After delivering several presentations at Cisco Live and Cisco Connect this year, I received a few questions regarding DNS Response Policy Zones (RPZ) and how can they be used to block DNS resolution to known malicious hosts and sites. I decided to write this short post to explain what it is and provide several pointers.
DNS RPZ is a technology developed by ISC available since Bind version 9.8. Network administrators can use DNS RPZ to essentially stop malware-infected hosts from reaching their command and control (C&C) servers by blocking DNS resolution to known malicious hosts and sites. This effectively turns a recursive DNS server into a DNS firewall. In fact, many people refer to DNS RPZ as the “DNS Firewall.” Various ISPs are testing and implementing this to provide additional protection to their customers.
Note: DNS RPZ will block DNS resolution, machines connecting to the C&C via IP address will not be blocked.
The following figure provides an overview of how DNS RPZ works.
In this figure, a client performs a few DNS queries. It first queries for a good domain (example.com) and the corporate server receives the normal DNS response from the upstream DNS server. This client also queries for a malicious domain (malicious-domain.com) and also for a domain called someotherwebsite.com. Enterprises can have their own (local) DNS RPZ to block any other domains/websites that are not allowed because of corporate policies. In this example the corporate DNS server has a local RPZ configured to block “someotherwebsite.com” and it also receives information about “malicious-domain.com” from the external DNS RPZ. There are organizations such as Spamhaus.org and SURBL that provide RPZ services that organizations can subscribe to.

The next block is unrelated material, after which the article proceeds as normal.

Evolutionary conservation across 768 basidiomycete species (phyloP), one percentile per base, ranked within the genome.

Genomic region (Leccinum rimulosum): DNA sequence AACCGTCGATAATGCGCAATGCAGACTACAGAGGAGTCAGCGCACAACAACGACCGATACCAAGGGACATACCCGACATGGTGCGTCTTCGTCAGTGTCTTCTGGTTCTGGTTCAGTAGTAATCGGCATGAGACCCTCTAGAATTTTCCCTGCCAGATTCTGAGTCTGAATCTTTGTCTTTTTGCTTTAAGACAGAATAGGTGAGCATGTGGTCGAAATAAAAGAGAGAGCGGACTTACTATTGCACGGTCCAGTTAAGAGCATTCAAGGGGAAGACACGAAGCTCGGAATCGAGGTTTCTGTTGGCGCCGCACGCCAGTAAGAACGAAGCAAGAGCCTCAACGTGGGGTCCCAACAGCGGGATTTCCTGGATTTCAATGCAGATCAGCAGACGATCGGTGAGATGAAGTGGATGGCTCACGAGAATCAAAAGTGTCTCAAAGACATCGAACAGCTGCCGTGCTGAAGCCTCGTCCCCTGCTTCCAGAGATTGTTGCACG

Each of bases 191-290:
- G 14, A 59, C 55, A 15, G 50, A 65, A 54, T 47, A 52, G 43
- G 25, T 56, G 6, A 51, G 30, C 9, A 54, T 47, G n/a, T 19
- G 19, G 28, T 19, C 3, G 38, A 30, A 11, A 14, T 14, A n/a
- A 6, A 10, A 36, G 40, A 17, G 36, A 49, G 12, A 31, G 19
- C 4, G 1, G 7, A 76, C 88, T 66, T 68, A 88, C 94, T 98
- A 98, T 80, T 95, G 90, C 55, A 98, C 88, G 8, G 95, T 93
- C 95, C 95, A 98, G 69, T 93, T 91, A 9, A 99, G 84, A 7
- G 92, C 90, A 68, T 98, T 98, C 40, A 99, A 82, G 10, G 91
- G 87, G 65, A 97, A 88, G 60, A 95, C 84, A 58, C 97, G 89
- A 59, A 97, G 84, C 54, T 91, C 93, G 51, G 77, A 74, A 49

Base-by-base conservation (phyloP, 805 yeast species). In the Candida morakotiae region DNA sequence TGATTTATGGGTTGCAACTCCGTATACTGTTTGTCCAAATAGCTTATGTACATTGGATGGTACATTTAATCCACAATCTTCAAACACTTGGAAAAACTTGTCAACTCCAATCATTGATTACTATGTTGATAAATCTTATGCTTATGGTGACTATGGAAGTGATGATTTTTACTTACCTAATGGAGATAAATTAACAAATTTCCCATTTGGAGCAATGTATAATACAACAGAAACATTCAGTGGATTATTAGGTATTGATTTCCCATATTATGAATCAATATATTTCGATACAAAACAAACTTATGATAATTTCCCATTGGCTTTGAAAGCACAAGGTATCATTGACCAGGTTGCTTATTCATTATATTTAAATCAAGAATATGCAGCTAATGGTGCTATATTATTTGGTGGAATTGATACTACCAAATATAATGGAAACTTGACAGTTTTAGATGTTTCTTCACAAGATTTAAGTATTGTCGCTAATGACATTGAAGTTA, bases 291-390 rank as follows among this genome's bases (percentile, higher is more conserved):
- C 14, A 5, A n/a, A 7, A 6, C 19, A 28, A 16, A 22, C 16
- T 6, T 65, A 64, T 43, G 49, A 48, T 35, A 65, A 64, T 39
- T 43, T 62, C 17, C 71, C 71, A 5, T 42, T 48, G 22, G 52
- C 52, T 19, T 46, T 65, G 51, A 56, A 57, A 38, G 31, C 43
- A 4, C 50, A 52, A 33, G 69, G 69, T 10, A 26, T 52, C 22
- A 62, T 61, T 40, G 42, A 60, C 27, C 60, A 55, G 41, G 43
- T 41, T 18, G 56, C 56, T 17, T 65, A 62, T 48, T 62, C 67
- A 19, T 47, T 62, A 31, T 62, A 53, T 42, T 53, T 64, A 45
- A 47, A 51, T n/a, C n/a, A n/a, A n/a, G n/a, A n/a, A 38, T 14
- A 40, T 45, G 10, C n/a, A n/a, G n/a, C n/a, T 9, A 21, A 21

Note: DNS zone transfers can be full transfers (AXFR) and incremental (IXFR). AXFR zone transfers are defined in RFC 5936 and IXFR is defined in RFC 1995.
The “reputation-based” zones, via RPZ responses, will send back either non existent domain (NXDOMAIN) or a pointer to a “walled-garden” where you can point the user to clean up their workstation or direct them through any other specific instructions.
Note: A good friend, Jaeson Schultz, wrote an article titled “Error Correction Using Response Policy Zones: Eliminating the Problem of Bitsquatting” where he explained how to use DNS RPZ to protect against the bitsquatting threat by creating a list of host and domain names that are critical in your environment.
How is DNS RPZ configured?
As previously mentioned, you can configure local RPZ (zones) or subscribe to external providers. If more than one RPZ zone is configured they are checked in the order they are entered. Subsequently,if you want to check your own (local) RPZ rules, make sure that you put yours first then the external RPZ entries.
ISC has several resources that guide you on how to configure DNS RPZ at:
The following document by Vernon Schryver and Paul Vixie also explains how DNS RPZ is configured:
The following are some of the highlights and example configurations from the specification.
You can create a local DNS “walled garden” for a malicious domain and its sub-domains, as follows:
malicious-domain.com CNAME mywalled-garden.example.com. *.malicious-domain.com CNAME mywalled-garden.example.com.
To configure the RPZ to return NXDOMAIN use the following:
malicious-domain.com CNAME . *.malicious.domain.com CNAME .
You can also create walled-gardens specifically for mail as follows:
malicious-domain.com MX 0 mywalledgarden-mail.example.com. malicious-domain.com A 10.1.1.123 *.bad.domain.com MX 0 mywalledgarden-mail.example.com. *.bad.domain.com A 10.1.1.123
In summary, DNS RPZ is one of the many tools you can use to defend and mitigate your infrastructure by blocking DNS resolution to known malicious hosts and sites. Cyber criminals and miscreants are carrying out malicious activities from disrupting service to actively seeking financial gain. The impact on victims and organizations range from loss of productivity and sometimes a loss in revenue to theft of sensitive information such as credit card numbers, social security numbers, pin codes, and intellectual properties. Organizations must keep up with latest trends on cyber security and how to use the different mitigation techniques as a swiss army knife to protect against such threats.